I have never had the opportunity to pilot an RV, but I suspect the 2019 Ford Expedition is a lot like that. It's big and hard to keep composed. It's the R.L. Burnside of SUVs — rolling and tumbling, just like the blues musician.
A Sport mode would be nice. Though a sporty Expedition seems like an oxymoron, the Sport mode in the Cadillac Escalade makes that large SUV feel like a comfortable driving companion.
But the underpinnings of the Expedition shine through, towing up to a whopping 9,300 pounds when equipped right.
Still, it's worth wondering why the same Ford that makes the delightfully carlike F150 can't do something smoother to tame its Winnebago-like Expedition.
The 10-speed automatic transmission leaves a bit to be desired. First, the dial controller is a little off-putting, and only console buttons change the gears if desired.
Left in automatic mode, the dashboard features a column of numbers 1 to 10, noting which gear you're in. It's a neat feature, but also a drawback for Ford, as it made clear just how hard the Expedition was searching for the right gear. I haven't seen that much hunting since I lived in Pennsylvania during deer season.
It really made its true nature known on our last day. It had sat for three days, so startup was rough. Then a trip across the Pennsylvania Turnpike was just rough and shifty. Only after a shutdown for some food did it seem to regain its composure as we rolled toward the Garden State. I suspect a couple of software issues plagued the test model.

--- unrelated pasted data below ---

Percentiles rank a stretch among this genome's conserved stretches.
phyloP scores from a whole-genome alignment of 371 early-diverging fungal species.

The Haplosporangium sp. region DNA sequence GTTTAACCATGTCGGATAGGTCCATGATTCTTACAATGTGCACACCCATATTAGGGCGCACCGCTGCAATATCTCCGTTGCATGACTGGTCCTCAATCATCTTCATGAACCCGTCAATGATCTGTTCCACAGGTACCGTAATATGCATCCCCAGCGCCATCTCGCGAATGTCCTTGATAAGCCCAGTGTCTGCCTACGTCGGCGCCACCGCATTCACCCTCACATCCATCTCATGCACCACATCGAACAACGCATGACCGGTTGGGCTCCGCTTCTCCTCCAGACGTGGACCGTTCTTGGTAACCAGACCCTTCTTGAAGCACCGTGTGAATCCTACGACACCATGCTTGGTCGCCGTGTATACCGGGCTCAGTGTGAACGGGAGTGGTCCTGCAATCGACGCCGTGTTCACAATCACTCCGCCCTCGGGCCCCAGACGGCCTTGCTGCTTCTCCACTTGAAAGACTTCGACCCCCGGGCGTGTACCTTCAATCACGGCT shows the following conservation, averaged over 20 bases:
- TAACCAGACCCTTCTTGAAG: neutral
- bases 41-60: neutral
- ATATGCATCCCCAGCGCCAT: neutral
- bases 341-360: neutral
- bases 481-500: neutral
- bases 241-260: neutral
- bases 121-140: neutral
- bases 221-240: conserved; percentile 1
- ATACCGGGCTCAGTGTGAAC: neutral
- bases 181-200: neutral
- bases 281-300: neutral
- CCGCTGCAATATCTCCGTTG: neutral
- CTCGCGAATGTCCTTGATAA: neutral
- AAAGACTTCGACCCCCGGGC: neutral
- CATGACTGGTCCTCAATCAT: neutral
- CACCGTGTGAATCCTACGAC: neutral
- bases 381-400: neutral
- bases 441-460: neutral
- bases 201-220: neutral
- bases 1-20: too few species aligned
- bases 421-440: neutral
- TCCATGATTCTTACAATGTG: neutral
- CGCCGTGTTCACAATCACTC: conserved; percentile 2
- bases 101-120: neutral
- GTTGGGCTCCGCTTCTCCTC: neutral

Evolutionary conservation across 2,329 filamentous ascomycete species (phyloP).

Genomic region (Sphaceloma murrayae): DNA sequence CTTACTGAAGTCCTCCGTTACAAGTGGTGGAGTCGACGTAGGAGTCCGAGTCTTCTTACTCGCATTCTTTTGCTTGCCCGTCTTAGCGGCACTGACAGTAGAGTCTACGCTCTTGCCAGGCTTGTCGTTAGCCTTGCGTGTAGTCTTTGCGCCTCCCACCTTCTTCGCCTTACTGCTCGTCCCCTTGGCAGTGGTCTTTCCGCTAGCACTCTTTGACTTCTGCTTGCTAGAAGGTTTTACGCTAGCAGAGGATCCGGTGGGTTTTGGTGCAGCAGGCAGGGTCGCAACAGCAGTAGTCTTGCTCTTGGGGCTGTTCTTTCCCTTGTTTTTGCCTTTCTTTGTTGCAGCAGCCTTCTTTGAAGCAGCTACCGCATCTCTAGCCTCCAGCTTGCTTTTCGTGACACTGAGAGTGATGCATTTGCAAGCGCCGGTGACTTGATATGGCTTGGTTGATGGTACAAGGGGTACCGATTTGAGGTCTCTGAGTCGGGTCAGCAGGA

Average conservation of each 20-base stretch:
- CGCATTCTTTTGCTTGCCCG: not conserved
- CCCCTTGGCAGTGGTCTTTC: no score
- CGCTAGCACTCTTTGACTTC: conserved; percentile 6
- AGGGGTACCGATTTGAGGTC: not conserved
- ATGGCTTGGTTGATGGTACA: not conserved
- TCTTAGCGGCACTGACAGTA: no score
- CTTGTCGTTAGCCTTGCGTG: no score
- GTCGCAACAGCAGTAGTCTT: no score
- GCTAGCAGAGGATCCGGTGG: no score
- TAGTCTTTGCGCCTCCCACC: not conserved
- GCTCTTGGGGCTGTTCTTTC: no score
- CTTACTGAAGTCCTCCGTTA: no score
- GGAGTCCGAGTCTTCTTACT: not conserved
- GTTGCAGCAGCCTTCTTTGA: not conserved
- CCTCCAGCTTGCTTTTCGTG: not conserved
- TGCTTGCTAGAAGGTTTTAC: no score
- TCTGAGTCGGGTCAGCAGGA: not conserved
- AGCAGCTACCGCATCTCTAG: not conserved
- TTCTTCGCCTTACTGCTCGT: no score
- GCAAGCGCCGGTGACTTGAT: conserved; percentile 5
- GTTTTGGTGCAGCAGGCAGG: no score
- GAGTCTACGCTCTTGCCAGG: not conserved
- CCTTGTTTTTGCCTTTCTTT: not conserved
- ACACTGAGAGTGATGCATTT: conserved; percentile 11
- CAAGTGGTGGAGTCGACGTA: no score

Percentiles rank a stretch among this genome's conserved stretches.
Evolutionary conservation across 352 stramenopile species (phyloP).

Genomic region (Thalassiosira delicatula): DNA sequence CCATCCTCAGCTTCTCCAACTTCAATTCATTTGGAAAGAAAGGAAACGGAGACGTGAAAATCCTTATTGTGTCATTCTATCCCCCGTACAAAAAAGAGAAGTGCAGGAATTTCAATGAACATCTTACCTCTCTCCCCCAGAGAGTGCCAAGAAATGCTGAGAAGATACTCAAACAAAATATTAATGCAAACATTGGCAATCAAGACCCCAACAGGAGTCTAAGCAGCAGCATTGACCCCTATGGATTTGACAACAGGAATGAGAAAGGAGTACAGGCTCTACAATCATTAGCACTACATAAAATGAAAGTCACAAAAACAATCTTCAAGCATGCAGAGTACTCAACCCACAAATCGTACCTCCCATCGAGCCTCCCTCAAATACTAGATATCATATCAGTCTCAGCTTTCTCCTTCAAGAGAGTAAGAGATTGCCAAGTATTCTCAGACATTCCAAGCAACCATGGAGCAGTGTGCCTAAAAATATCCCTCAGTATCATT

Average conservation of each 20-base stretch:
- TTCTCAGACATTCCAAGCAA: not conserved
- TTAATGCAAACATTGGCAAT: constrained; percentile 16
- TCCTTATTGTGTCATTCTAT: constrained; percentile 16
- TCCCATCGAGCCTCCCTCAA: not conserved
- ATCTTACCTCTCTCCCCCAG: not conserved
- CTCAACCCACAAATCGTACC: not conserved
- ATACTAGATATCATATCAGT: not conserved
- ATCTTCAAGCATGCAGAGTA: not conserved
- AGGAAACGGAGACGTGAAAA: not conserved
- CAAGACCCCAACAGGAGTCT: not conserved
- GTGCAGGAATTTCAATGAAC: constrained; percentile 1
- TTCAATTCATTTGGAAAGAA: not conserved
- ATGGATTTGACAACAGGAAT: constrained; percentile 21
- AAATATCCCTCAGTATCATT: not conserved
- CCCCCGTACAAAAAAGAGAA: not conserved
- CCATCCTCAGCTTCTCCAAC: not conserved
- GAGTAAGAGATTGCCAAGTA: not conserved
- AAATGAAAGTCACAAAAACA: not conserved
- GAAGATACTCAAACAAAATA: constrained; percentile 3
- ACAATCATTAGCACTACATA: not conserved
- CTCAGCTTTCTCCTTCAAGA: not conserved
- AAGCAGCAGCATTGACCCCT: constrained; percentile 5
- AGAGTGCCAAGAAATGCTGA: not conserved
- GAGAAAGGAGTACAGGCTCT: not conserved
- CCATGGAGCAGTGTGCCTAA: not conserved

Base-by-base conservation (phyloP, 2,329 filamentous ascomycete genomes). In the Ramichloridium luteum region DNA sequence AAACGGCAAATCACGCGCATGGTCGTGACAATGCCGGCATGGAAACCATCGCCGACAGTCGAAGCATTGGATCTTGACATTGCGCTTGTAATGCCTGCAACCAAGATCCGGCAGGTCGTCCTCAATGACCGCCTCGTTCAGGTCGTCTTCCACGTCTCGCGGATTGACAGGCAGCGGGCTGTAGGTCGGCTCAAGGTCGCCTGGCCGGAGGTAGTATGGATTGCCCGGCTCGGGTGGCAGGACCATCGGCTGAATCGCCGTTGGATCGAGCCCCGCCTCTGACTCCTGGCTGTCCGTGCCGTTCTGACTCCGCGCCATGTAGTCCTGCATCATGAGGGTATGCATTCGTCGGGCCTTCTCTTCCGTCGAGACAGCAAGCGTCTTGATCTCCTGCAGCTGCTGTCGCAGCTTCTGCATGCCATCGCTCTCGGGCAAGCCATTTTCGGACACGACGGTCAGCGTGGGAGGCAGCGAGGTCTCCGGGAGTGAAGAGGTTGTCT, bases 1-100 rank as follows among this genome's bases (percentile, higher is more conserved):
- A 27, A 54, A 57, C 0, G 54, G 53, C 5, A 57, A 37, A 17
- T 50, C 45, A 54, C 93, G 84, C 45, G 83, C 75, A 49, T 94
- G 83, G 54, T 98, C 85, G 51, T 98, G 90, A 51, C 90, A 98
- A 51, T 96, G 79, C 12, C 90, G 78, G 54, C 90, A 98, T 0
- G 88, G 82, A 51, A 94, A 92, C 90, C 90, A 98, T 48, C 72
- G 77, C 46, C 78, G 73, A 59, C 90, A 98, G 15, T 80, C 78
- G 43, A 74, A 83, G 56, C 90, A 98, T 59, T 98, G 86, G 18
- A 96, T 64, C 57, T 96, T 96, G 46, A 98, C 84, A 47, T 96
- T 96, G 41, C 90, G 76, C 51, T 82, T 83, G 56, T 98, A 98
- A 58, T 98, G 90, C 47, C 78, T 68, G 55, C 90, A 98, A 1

From the driver's seat, an Expedition driver will certainly feel like king of the road, more so than in the Kia Telluride.
Unfortunately, seeing around the vehicle can be next to impossible: The outboard mirror has to be canted perfectly or cars in adjoining lanes will disappear at inopportune times, and I have the heart-rate numbers to prove it.
We had the opportunity to fill up the Expedition with five of us and our luggage for a trip to Newark to catch a plane to the Midwest.
Rear seat space and access are impressive. The middle-row captain's chairs make moving around the cabin easy, and the seats offer comfort and adjustment. Rear-seat passengers have almost minivan-level accommodations on the corners, but the middle seat is high and hard. Headroom is a bit of a challenge on top of all the truck components. But even my giant son found the space impressive for a couple of hours. "I think you should buy this," he said. "It's so roomy."
You can stow up to 104 cubic feet behind the first row and 20.9 behind the last, although it's still tight for five people's luggage on a long trip. Plan on stacking and get in the ready position when opening the liftgate.
The infotainment center features plenty of touch screen operation, but much of it is direct and simple. Knobs control volume and tuning, so that helps. Sound is an A- or so, fairly impressive.
The seat heaters and coolers are likewise impressive. Heater vents are hard to direct and impossible to block completely.
Another part to the RV feel of the Expedition would be watching the distance to empty drop precipitously while driving. The Expedition is a piggy, averaging about 17 mpg in my usual realm of testing, plus one trip down the New Jersey Turnpike.
2019 Ford Expedition Limited
Base price: $63,015
Price as tested: $77,045
Fuel economy: 17 mpg combined highway, city
Power: 3.5-liter EcoBoost V-6; 375 hp and 470 pound-feet of torque
Acceleration: O-60 mph in 6.2 seconds
Competitors: Buick Enclave, Kia Telluride and Toyota Sequoia
Bottom line: Built to stand out